The biggest attraction on the waterfront, the USS Midway Museum, attracts roughly 1 million visitors a year, including many schoolchildren who come with their classes. Kent said that for many tourists, the visit to the waterfront stops at the Midway, as they leave to go to SeaWorld or the zoo, since there is little to keep them wandering along the water.
Kent contrasted that with the Victoria & Albert Waterfront, a project that he helped revitalize in Cape Town, South Africa, which attracts more than 3 million visitors a year — the most popular tourist destination in southern Africa — with a wide variety of retail shops, restaurants, apartments and entertainment venues, as well as museums, a major aquarium and a landmark Ferris wheel.
Kent noted that the Cape Town site employs 17,500 and has year-round residents who add to the foot traffic and have a vested interest in seeing that it is well-maintained.
He contrasted that with the San Diego waterfront, starting with the two major barriers on the southern end that separate people from the water: the Convention Center and its adjoining hotels, which create a wall of buildings, as well as the children's park and Martin Luther King Promenade Park across the street, which Kent mocked as "one of the largest expanses of unusable space that I've seen in a city."
Kent said the children's park, with an avant-garde playground, circular pool and small wooded area, attracts relatively few children. And the promenade functions mainly as an often-vacant sidewalk, with nothing to entice people to spend much time there.
"He makes a very good point," said San Diego Planning Director Bill Fulton. "We should be having thousands of people along the waterfront all the time."
Fulton said he hoped the planned extension of the Convention Center would create more connections with the waterfront with a rooftop park, including gardens and picnic spaces, which will be open to the public.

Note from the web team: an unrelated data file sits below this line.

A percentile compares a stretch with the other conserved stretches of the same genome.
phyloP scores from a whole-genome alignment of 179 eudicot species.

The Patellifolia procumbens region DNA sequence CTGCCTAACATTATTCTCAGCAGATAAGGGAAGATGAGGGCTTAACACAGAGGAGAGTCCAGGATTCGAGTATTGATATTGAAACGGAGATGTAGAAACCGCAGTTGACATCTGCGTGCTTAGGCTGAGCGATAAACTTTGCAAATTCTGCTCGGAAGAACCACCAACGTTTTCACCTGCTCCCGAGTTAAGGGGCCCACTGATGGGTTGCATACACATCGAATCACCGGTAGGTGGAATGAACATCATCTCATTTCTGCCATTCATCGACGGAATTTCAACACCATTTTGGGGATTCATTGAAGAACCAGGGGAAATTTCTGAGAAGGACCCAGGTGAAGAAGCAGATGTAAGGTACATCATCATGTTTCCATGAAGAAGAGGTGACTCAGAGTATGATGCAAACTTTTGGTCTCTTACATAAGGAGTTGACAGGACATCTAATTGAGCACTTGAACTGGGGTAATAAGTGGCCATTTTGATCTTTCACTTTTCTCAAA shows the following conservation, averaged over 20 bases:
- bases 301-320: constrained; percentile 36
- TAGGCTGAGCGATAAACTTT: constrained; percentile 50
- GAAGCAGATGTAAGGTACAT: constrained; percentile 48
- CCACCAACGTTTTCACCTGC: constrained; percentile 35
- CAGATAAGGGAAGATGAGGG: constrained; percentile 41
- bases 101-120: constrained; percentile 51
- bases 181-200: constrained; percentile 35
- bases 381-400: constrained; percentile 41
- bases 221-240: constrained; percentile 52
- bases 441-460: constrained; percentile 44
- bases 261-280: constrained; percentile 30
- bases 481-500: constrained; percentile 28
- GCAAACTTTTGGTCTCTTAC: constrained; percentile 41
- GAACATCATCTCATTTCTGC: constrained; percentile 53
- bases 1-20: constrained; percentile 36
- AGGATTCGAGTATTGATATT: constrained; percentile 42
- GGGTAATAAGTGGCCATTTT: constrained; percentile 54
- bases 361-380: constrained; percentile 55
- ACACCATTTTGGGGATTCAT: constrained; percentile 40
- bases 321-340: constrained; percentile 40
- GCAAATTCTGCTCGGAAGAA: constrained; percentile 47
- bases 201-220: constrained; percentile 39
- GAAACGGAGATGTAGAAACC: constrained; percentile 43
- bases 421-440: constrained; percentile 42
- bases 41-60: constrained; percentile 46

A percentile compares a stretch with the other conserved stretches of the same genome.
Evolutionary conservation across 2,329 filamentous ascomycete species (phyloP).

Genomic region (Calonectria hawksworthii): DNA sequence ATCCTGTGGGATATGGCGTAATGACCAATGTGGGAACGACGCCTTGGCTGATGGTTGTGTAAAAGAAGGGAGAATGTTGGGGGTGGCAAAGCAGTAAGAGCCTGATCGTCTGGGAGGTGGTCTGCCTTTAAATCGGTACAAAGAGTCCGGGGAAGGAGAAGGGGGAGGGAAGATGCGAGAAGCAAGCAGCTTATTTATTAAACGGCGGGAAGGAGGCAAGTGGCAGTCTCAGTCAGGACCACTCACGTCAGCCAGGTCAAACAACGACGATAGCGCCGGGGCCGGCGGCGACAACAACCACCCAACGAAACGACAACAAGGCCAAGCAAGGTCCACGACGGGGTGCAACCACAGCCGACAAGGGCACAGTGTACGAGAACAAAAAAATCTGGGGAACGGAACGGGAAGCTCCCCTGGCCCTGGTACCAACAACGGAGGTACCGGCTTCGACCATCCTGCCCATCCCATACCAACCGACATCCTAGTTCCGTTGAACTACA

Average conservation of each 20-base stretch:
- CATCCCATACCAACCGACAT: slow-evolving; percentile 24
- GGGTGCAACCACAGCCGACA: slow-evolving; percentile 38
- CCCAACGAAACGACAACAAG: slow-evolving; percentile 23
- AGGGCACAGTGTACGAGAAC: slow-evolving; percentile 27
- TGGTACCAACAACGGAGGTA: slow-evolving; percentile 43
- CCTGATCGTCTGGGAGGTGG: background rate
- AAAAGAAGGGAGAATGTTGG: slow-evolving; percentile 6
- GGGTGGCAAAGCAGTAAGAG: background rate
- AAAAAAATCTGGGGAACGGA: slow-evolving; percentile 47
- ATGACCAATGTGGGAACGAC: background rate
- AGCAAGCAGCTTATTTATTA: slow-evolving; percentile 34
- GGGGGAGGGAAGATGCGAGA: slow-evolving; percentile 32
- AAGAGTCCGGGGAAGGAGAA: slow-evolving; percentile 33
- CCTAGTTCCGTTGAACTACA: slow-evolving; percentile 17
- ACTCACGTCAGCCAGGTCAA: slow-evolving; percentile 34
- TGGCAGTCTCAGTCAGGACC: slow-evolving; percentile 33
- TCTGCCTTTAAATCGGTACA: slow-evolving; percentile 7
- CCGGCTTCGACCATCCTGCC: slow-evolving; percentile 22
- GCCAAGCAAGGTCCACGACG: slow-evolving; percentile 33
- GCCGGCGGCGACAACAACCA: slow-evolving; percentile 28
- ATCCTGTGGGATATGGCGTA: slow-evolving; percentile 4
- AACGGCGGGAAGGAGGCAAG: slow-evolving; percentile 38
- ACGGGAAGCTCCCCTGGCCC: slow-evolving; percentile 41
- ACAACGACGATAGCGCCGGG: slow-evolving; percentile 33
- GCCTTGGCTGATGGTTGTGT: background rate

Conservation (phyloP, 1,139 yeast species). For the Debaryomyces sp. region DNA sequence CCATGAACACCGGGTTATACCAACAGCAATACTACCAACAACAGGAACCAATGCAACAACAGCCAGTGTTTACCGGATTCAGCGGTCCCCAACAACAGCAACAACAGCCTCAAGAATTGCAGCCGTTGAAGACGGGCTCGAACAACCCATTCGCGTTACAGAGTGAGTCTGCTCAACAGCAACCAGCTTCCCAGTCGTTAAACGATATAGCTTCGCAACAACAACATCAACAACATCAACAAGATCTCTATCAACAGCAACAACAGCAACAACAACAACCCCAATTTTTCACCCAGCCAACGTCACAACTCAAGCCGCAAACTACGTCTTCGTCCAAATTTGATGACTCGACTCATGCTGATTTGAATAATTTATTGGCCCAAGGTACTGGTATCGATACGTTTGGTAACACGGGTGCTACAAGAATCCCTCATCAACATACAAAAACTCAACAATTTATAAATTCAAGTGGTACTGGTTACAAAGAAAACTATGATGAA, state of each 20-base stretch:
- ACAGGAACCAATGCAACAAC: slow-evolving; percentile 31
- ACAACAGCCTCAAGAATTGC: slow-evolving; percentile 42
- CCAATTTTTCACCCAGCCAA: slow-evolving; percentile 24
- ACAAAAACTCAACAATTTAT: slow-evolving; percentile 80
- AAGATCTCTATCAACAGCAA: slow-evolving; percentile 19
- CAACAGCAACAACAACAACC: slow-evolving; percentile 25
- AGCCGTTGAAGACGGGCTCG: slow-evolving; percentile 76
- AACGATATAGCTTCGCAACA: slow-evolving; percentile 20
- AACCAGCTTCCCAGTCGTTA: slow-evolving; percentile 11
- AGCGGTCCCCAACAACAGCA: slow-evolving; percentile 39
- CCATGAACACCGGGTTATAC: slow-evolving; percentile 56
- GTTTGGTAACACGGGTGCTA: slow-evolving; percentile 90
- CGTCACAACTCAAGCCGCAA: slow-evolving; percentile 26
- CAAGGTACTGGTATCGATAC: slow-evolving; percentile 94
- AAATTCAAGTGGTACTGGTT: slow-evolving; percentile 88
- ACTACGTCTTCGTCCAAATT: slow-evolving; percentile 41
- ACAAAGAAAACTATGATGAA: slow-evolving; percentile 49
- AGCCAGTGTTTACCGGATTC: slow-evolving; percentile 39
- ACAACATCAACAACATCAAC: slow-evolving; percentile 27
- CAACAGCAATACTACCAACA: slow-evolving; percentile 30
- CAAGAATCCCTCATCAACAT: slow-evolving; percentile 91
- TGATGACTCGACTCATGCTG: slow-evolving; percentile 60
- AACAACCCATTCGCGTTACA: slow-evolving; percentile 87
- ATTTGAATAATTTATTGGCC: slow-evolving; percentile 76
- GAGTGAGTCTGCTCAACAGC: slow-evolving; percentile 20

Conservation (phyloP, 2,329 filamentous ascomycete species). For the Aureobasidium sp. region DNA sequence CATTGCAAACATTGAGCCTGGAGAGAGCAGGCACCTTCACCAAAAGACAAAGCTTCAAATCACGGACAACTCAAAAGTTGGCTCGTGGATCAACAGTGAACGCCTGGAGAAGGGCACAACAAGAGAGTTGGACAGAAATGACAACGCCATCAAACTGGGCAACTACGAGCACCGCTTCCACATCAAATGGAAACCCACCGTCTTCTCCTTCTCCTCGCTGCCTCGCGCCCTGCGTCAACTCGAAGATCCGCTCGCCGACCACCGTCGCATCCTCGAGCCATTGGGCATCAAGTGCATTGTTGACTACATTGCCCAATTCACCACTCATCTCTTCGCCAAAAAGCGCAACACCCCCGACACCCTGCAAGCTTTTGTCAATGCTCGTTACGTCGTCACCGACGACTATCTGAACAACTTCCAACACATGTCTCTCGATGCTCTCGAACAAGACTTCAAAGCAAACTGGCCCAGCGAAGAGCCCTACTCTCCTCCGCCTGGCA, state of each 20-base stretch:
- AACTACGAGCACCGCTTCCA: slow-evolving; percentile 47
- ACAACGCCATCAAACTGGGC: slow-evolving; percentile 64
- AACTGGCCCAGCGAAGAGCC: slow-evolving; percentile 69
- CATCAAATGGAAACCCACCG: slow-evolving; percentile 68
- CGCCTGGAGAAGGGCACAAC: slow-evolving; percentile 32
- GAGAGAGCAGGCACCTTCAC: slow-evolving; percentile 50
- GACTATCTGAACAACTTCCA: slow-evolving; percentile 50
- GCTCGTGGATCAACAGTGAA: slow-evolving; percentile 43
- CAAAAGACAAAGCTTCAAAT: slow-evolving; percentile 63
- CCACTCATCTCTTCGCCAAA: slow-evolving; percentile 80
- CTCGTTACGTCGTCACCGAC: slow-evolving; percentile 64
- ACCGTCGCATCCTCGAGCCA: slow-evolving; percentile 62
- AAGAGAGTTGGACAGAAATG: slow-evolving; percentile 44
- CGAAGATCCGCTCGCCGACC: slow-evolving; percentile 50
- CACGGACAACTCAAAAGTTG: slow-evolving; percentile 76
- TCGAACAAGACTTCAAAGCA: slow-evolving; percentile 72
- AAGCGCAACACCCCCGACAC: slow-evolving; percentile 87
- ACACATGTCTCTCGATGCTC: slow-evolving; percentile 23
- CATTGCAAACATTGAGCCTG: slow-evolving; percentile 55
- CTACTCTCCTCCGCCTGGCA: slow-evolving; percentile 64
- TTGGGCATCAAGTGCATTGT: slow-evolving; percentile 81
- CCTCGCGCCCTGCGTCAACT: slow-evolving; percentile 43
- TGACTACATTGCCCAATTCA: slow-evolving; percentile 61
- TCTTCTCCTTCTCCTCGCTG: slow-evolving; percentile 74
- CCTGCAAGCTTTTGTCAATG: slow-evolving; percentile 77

But even if the Convention Center attracts more people to the waterfront, Kent said, there is little to connect it to nearby attractions. He said Seaport Village "is on a scale more appropriate for a tiny city, not a big city like San Diego," besides being surrounded by wide roads and an underused park.
On the northern edge of the waterfront, Kent said, San Diego has one of the nation's best collections of historic ships at the Maritime Museum. But there aren't enough attractions surrounding it to catch the attention of outsiders and bring them in.
Kent said current suggestions for turning the northern waterfront into a bayside park would fail to attract visitors. Instead, he suggested allowing buildings closer to the water —to give the area more of a festive, lively atmosphere.
Noting that he is heading to San Francisco for the opening of that city's new Exploratorium — which he helped plan — Kent suggested, "Why not have an Exploratorium here? We have to transition away from ideas about stupid, static parks where people have a passive experience."
Fulton did not disagree.
"You don't just want a beautiful park," he said. "You want a place that can activate people's interests."